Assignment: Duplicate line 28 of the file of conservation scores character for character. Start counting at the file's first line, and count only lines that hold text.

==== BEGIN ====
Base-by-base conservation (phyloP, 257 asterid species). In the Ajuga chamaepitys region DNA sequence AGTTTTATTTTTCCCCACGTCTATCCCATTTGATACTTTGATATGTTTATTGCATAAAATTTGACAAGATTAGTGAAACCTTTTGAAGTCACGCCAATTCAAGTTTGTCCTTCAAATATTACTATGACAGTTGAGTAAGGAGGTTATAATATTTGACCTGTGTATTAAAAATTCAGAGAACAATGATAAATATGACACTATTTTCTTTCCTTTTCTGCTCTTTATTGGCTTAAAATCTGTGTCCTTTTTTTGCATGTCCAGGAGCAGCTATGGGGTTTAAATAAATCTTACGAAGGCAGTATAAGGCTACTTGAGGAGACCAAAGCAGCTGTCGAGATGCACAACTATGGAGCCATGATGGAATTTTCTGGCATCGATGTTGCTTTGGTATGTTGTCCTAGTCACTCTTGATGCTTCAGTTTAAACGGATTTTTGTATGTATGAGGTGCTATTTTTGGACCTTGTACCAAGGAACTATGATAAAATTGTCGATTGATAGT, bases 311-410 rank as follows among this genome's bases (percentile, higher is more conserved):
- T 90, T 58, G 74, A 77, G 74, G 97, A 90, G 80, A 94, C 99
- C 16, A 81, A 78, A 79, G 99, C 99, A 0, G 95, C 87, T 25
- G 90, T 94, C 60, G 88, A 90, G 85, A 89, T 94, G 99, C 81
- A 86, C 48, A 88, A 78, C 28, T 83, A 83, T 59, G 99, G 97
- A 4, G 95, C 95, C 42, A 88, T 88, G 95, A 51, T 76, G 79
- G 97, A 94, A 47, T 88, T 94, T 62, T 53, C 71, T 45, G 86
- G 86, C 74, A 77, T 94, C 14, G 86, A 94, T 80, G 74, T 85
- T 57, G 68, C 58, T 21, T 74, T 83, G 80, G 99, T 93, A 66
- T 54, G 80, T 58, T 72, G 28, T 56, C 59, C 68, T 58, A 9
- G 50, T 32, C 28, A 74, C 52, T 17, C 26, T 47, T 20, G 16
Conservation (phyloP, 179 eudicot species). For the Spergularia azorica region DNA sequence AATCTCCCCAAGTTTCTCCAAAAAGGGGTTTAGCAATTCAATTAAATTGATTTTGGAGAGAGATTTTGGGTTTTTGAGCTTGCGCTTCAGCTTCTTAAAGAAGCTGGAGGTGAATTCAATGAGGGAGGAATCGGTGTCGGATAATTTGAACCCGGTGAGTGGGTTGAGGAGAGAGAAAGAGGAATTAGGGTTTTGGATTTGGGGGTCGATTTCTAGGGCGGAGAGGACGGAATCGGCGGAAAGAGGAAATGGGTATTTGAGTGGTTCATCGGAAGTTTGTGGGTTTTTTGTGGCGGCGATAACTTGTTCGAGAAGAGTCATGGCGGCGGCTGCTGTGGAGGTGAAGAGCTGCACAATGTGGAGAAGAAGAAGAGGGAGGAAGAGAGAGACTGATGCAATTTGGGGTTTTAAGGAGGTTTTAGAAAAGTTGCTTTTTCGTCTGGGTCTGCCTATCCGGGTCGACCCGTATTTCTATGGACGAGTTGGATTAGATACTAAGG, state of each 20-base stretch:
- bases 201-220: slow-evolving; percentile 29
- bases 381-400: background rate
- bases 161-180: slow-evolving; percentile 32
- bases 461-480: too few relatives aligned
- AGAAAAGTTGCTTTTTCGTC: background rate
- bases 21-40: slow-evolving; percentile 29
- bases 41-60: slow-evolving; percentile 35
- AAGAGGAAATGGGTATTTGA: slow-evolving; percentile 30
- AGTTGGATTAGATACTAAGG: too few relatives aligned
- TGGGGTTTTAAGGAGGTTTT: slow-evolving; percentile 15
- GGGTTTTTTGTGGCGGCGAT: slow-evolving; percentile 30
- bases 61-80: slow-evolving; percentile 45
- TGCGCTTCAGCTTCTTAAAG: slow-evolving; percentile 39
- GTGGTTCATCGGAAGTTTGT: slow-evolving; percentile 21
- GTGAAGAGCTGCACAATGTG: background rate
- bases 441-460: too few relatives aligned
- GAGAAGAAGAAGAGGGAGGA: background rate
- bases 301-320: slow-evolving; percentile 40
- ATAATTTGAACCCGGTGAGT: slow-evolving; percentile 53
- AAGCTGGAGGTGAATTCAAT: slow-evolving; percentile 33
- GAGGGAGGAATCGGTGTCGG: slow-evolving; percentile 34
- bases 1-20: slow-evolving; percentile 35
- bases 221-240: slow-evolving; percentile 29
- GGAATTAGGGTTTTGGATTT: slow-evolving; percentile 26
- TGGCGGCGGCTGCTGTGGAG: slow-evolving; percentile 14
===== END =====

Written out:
- bases 441-460: too few relatives aligned